These conflicts destroy the lives of their victims and the quality of life for the survivors. Their legacy is widespread social breakdown and lawlessness. They set back economic development by decades. And who can calculate the cost to society of the loss of doctors, teachers and other professionals when schools and infrastructure are destroyed. How does one measure the impact on a nation of a lost generation of its children?
Addressing the root causes
Natural disasters can be explained scientifically, but it is far more difficult to understand the causes of war. Social behaviour is not subject to physical laws in the same way as cyclones or earthquakes. People make their own history, sometimes violently and sometimes inexplicably. The forces at work can be very complex. And yet, if we are to be successful at preventing deadly conflicts, we must have a clearer understanding of what brings them about. We are able to identify some conditions that increase the probability of war.
Prevention is good, but …
Many organizations and individuals are working to prevent the outbreak of armed conflict, or to prevent it from spreading once it does break out, or to ensure that it does not break out again. The United Nations was itself founded for the purpose of "saving succeeding generations from the scourge of war."
This general acknowledgement that prevention is good, however, does not necessarily translate into practical support for preventive measures. States do not always agree on how much "outside interference" they will allow in their internal struggles or if their national interests are served by preventing a conflict in another part of the world. Furthermore, it is easier to react when something happens than to act in order for something not to happen. For this reason, political leaders might find it hard to convince the public at home that prevention policies abroad are worth the investment. These policies might carry heavy costs, and the benefit—a tragic event that does not occur—is a vague concept when weighed against those costs. For this reason, Secretary-General Kofi Annan has noted that "prevention is first and foremost a challenge of political leadership."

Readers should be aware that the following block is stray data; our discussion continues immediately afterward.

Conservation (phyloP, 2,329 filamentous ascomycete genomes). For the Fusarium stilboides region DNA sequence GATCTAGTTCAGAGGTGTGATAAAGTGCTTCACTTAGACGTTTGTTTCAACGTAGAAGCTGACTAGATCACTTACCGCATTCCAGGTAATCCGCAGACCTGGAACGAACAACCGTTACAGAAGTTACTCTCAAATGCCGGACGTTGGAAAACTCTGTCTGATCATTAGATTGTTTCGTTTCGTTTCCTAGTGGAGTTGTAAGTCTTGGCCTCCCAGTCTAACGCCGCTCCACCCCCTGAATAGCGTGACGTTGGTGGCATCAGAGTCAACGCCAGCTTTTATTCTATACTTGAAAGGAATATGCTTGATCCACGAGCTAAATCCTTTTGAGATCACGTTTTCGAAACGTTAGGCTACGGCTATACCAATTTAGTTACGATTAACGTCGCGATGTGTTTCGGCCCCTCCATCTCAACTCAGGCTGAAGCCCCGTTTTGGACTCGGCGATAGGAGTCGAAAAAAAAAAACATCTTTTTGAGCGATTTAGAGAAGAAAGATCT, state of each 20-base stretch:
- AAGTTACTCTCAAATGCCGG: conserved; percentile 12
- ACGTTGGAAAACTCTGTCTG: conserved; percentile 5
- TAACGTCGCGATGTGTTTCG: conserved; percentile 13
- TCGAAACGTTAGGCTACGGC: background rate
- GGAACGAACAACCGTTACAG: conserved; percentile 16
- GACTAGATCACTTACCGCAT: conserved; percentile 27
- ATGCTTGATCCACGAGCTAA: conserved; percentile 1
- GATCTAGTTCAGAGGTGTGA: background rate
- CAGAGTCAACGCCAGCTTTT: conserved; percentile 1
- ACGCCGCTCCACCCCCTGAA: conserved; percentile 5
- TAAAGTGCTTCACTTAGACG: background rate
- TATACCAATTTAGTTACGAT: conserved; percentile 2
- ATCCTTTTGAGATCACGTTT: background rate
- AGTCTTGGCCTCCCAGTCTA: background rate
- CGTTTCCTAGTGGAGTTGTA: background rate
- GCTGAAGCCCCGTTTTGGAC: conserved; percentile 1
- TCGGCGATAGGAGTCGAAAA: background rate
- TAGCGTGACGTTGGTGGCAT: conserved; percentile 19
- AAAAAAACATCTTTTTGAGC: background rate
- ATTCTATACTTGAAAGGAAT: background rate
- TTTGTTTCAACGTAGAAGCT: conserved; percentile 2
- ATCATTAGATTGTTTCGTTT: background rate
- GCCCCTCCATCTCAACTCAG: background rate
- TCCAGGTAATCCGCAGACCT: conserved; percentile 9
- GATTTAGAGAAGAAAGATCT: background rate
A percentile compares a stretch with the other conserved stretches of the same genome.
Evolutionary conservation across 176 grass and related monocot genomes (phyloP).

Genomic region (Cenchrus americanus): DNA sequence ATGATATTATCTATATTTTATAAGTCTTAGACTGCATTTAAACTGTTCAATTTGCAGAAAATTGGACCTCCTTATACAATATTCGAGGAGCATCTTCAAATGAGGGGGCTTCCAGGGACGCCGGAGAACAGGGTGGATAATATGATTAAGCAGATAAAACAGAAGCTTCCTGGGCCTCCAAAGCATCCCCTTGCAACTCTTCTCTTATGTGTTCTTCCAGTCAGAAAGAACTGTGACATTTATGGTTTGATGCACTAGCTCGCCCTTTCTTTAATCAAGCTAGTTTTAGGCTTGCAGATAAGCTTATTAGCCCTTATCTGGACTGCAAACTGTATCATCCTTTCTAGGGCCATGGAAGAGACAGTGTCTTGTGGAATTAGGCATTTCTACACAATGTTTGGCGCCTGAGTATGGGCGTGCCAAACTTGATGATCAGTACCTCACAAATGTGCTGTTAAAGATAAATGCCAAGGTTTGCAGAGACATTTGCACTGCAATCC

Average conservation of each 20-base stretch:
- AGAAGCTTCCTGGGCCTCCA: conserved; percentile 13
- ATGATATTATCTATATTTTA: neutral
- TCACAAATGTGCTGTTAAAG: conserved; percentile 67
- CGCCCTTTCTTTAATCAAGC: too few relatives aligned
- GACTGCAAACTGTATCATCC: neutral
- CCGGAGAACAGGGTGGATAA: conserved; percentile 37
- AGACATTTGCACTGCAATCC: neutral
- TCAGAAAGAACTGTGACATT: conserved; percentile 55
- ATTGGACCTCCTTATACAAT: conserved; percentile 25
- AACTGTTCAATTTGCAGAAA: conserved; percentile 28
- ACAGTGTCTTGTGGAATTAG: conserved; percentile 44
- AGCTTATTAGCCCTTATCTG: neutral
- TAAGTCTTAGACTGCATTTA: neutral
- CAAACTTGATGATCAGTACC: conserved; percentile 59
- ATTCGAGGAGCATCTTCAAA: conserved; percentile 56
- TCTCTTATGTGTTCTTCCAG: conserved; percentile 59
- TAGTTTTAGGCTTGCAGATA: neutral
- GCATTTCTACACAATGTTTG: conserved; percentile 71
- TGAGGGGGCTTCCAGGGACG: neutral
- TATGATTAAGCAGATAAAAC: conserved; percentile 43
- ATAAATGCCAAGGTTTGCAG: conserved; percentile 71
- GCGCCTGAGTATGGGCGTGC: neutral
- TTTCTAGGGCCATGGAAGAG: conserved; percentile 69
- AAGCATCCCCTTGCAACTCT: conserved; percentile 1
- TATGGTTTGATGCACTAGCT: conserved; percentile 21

The Charter of the United Nations made the prevention as well as the removal of threats against international peace and security one of the priorities of the United Nations and a common responsibility of the General Assembly, the Security Council, the Secretary-General, the International Court of Justice and even the Economic and Social Council. The Security Council, in fact, has recently held a series of meetings specifically devoted to conflict prevention and has reaffirmed its role in taking appropriate steps aimed at the prevention of armed conflicts. Among the tools available to these bodies are negotiation, enquiry, mediation, conciliation, arbitration and judicial settlement. In terms of preventive action, the United Nations may use: